Key Ingredients

Local artisans infuse The Gates Hotel with the essence of Key West for an authentic visitor experience.

Paul Menta demonstrates the distillation process at Key West First Legal Rum Distillery.

Courtesy of Paul Menta

Think Key West and most people picture Old Town: the lively restaurants and shops on Duval Street, sunset celebrations on Mallory Square and the iconic red and white marker denoting the southernmost point in the U.S. But for locals, the biggest excitement in Key West is the activity in New Town. Key West has long been known as a hive for creativity, with famous residents from painter Winslow Homer to writer Ernest Hemingway. So it’s only fitting that The Gates Hotel, Key West—the newest property on this burgeoning northwest corner of the island—turned to a contemporary cast of artists, authors, chefs, and even a rum distiller to deliver a new Key West experience that is every bit as authentic as the one most people know and love. 


The De La Gallery showcases the work of landscape photographer Jorge de la Torriente; the contemporary, minimalist entry of The Gates Hotel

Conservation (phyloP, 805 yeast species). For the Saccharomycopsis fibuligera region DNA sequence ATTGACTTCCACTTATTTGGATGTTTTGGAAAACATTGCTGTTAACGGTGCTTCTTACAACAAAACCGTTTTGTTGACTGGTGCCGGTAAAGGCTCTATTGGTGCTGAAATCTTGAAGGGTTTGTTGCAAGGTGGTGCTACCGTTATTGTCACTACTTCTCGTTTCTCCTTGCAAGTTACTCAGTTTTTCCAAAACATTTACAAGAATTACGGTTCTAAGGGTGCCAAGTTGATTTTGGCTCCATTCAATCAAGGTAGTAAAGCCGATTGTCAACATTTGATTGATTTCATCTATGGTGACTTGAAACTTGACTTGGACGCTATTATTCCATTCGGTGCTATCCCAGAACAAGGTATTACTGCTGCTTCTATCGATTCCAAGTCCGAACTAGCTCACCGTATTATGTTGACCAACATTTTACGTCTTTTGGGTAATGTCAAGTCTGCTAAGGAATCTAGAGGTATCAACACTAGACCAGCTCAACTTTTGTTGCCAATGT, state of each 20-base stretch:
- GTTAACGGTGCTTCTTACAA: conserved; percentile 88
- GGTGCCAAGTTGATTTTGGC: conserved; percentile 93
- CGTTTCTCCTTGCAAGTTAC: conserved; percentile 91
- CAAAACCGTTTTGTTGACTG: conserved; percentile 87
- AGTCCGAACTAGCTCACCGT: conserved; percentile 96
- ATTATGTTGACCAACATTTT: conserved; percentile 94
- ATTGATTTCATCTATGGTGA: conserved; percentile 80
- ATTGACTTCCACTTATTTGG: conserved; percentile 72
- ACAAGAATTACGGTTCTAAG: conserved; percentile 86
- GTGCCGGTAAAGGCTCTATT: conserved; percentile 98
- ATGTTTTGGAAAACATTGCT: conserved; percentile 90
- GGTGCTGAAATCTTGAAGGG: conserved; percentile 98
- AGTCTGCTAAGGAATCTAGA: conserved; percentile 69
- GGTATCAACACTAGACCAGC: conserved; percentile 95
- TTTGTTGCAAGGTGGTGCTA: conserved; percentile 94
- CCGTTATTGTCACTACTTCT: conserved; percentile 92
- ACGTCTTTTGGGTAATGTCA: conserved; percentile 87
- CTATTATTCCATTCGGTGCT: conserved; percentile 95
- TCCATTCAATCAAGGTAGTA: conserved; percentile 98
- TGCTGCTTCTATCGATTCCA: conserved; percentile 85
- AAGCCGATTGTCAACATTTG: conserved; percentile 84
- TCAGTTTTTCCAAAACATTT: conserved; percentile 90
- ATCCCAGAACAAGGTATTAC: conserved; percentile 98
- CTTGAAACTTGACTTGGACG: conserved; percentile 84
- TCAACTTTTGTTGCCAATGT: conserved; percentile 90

LOCAL ARTISTS The minimalist lobby of The Gates showcases four oversized photographs by Jorge de la Torriente, capturing the light and color of the surrounding sea. Five additional images, digitally printed and finished with a matte laminate that gives the impression of a painting, are shared in guest rooms. You can see the artist’s larger body of work at De La Gallery on Duval Street, just as the hotel’s designer Andrea Henzlik did when she was searching for Keys-based art for the hotel. “Andrea walked in,” recalls de la Torriente, “and said ‘I don’t have a Plan B. This is what I want.’ ” You, too, might fall in love and leave with a timeless souvenir. 

The pet-friendly rooms have a cool motel vibe, and the crisp, modern décor puts de la Torriente’s watery photos center stage. Bed-top runners made from repurposed coffee sacks are hand-painted by local artist Noelle Rose to look like a cigar band—a nod to The Gates’ partnership with Rodriguez Cigar Factory. You can enjoy a Rodriguez cigar on site, or visit the factory in Old Town to see how the family-run production still hand-rolls in the traditional way. 


Lazy Dog guides take paddleboarders out for an afternoon tour of the shallows

Permanently parked beside Rum Row, the poolside bar named for Prohibition-era Key West, is the Blind Pig food truck, spearheaded by Chef David Fuhrman and his wife Julie, who are well-known on the island for their Great Events Catering. The Blind Pig (another name for a speakeasy during Prohibition) features a tapas-style selection of Cuban, Bahamian, Caribbean and Floridian flavors—items such as conch salad, grouper sliders and a modern take on the muffuletta sandwich. Taste his food and you’ll call Chef David an artist, too.